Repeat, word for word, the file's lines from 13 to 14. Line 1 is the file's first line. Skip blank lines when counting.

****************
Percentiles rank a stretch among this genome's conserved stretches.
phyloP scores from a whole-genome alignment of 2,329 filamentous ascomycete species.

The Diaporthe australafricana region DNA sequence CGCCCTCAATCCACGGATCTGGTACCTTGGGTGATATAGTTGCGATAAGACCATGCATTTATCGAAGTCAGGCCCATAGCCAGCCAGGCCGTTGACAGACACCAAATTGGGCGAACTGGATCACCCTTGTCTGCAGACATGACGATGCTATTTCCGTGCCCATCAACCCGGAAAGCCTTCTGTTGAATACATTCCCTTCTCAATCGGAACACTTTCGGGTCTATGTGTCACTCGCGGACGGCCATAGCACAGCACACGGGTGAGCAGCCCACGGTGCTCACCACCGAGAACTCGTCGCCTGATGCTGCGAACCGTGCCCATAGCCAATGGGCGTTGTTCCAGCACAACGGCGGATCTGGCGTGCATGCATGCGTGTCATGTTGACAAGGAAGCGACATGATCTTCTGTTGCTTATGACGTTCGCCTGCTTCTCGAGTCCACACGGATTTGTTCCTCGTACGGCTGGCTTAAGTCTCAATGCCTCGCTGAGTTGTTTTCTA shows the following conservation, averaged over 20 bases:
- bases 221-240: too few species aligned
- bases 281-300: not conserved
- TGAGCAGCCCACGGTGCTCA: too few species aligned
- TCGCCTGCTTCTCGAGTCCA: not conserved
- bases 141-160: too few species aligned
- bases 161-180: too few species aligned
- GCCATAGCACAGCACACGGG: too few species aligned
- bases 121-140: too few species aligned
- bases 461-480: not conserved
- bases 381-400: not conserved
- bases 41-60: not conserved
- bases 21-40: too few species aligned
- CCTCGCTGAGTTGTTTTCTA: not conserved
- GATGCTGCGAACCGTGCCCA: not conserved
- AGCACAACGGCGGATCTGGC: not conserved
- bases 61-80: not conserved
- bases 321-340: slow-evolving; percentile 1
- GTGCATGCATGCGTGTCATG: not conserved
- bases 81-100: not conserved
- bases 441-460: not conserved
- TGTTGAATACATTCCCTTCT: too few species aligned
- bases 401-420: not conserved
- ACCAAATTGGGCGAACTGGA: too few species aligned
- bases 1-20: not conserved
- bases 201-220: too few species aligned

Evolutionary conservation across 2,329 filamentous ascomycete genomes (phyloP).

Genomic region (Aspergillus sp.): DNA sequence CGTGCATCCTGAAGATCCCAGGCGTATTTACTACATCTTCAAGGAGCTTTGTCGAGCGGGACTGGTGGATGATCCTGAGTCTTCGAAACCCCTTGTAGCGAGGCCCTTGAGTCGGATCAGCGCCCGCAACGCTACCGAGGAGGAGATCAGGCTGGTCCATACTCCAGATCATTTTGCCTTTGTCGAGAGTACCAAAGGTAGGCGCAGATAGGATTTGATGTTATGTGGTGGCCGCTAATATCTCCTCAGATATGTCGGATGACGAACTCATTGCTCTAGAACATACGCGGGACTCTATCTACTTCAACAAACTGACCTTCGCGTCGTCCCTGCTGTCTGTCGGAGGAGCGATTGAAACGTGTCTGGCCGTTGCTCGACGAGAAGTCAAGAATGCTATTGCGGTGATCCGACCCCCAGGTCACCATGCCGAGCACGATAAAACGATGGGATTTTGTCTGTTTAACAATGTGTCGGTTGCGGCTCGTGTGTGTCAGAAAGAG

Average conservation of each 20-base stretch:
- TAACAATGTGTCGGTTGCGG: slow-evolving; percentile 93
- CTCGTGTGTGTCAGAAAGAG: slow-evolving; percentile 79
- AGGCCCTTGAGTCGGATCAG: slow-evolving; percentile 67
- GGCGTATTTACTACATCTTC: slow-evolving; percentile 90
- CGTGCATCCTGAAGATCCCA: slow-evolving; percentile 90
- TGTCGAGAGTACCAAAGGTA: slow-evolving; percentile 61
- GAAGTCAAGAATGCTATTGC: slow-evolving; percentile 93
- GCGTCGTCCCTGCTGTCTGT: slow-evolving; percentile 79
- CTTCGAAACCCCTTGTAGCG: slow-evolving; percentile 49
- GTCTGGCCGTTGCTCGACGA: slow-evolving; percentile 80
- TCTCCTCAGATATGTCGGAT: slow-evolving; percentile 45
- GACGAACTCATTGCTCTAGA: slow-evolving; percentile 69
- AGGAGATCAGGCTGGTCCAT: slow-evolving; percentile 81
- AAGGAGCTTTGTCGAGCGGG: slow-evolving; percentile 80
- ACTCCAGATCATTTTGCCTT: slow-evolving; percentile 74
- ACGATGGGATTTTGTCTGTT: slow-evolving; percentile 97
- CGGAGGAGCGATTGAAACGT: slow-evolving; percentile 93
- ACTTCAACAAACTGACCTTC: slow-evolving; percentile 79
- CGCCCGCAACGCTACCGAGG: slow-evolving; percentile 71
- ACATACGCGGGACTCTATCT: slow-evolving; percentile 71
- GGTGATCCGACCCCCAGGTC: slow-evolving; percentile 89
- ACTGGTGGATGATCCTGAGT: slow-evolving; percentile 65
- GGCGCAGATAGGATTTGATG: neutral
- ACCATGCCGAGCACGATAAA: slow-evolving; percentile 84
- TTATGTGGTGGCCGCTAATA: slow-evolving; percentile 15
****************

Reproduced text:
- bases 381-400: not conserved
- bases 41-60: not conserved